A Bit of Recent Quilt History

Unconventional & Unexpected: American Quilts Below the Radar 1950-2000Unconventional & Unexpected: American Quilts Below the Radar 1950-2000 by Roderick Kiracofe

My rating: 5 of 5 stars

The mix of specialties of the essayists–artists, historians, quilters, and museum curators–creates a conversation from a variety of perspectives. And they don’t always agree. One could wish for a panel discussion where they have a chance to comment on each others’ comments.

Some tell the old story and some revise it. Janneken Smucker, a historian specializing in American Material Culture, does both as she traces early quilting historians’ romanticization of colonial scrap quilting to the revision by later historians who question that reading. She places herself among those later historians, then tells of her further revision prompted by the Kiracofe collection.

Essayists also provide a range of opinion on the question of quilts as modern art. Elissa Author, an associate professor of contemporary art, provides an overview of rebellious fine artists who were influenced by quilts. Amelia Peck, a curator of American Art at the Museum of Modern Art, tells the criteria she uses to select art quilts and illustrates from the collection. Smucker and Ulysses Grant Dietz, another curator, tell the features of several quilts in the collection that appeal to them artistically; Dietz goes on with cultural critique, placing his taste in the era of the “Gees Bend syndrome,” noting the marketing of that collection and trendiness of curation. Alison Smith, an activist artist, probes with this question: “What is at stake in considering paintings and quilts as parallel endeavors? Do we reinforce their differences when we marvel at their similarities?” (158). She proceeds to analyze the differences.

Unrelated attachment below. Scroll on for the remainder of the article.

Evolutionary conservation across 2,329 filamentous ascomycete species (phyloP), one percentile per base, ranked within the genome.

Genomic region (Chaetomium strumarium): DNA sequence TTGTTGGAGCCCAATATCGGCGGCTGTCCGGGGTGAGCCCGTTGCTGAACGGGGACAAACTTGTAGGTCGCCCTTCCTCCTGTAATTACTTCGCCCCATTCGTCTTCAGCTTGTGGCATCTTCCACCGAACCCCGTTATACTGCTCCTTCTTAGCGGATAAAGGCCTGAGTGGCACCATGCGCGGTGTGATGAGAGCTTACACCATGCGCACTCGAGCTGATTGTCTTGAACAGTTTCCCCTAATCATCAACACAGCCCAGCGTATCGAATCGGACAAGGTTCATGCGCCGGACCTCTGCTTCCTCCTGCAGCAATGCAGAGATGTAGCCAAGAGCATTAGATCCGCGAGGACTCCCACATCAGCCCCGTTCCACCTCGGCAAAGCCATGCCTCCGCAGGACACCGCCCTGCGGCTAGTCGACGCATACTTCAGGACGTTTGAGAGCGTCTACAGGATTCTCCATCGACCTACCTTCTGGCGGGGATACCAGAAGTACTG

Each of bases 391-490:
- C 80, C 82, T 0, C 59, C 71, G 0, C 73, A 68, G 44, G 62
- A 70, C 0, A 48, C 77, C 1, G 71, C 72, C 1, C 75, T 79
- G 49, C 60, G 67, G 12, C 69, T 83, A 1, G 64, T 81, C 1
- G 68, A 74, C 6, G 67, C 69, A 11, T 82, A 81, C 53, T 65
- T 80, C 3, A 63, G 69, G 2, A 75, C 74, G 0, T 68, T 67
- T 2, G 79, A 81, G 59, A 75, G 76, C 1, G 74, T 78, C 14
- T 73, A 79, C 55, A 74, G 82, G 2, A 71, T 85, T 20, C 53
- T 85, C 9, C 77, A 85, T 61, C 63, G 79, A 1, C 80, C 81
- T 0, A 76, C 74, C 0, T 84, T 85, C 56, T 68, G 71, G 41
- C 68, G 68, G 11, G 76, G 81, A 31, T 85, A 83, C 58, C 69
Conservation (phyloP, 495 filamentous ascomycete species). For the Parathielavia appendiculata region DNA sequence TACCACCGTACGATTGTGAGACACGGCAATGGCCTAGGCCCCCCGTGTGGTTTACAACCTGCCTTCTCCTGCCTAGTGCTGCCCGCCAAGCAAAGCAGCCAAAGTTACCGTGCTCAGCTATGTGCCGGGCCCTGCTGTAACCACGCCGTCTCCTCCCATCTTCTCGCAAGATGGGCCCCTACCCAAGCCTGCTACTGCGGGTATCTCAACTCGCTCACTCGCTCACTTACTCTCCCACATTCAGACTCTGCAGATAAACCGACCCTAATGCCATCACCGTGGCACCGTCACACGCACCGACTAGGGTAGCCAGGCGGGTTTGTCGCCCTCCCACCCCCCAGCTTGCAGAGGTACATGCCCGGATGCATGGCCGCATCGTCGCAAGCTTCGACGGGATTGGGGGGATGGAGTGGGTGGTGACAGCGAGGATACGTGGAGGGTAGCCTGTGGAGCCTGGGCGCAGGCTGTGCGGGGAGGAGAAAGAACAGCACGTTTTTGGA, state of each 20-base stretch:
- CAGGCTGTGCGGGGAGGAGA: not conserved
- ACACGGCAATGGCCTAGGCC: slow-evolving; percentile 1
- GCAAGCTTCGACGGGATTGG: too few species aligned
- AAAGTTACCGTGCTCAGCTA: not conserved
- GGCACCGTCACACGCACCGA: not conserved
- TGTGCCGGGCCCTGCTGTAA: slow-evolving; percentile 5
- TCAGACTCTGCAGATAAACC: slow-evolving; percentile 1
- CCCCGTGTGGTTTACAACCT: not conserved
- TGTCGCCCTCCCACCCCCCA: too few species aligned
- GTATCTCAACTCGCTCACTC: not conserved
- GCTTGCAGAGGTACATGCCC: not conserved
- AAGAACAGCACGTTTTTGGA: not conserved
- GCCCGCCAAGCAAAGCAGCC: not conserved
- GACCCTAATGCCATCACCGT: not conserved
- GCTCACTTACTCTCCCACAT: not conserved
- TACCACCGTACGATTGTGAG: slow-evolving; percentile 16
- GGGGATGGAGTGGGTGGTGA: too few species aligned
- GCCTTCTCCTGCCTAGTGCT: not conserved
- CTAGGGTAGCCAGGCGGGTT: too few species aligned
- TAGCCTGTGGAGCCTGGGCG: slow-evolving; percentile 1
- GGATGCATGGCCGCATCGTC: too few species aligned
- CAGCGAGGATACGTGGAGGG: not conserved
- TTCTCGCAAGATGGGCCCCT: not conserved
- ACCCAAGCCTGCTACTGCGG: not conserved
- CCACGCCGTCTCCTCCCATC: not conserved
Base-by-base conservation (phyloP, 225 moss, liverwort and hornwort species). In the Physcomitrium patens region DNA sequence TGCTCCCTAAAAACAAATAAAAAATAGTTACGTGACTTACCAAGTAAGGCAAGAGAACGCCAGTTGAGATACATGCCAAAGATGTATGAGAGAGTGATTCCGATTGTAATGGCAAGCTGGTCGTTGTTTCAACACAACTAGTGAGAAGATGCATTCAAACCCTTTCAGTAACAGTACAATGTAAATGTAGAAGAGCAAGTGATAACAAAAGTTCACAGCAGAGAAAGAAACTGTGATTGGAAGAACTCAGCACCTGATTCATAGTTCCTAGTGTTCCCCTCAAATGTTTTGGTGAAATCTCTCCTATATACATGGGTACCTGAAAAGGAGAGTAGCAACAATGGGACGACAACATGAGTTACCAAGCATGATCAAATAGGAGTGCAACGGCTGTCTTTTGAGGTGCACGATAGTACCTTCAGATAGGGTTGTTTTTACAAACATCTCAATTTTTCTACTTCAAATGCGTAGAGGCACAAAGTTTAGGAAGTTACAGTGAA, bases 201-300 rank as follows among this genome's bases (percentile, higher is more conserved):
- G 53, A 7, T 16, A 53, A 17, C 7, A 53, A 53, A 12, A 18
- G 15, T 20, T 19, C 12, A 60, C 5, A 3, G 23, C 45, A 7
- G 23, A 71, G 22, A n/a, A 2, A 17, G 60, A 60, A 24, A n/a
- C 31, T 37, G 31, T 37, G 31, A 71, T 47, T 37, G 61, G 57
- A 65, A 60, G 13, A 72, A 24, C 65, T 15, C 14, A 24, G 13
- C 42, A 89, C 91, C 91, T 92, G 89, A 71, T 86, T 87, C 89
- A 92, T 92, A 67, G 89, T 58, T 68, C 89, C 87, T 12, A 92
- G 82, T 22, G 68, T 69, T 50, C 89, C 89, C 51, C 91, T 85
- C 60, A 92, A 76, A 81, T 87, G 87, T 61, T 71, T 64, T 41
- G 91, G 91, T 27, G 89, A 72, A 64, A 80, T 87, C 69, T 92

“A Texas Quiltmaker’s Life: An Interview with Sherry Ann Byrd” provides an organizational scheme for my thinking (not for the structure of the book) about the quilts pictured: “precision quilt, M-provisational quilt, and throw together quilt” (52). Her term, “M-provisational” points beyond “improv” to an emphasis on syncopation that she sees in some designs. And Byrd says many in the collection represent the “throw together” category, made extremely quickly for extreme need.

I will confess that though all the quilts were historically interesting, I did not find them all equally appealing visually. However, artistic commentary in the essays and in a few captions led me to revaluate some of those judgments.

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Filed under books, quilting

4 responses to “A Bit of Recent Quilt History

  1. I looked at the book quickly one day, when I had little time. Visually it was not very appealing to me. Maybe I should give it a second look and spend a little more time on the text. Thanks for the review.

  2. dezertsuz

    Sounds interesting. I just went to my library online and put a hold on it. They just got it and it’s still processing and I’m number one on the list – yay! Thanks.

  3. Cher

    sounds like a book worth reading through…I too will have to follow up with my library online

  4. I gave a friend an Amazon gift certificate with which she purchased this book. I will have to see what she thinks of it. (I had never heard of this book before, but it sounds very interesting.)

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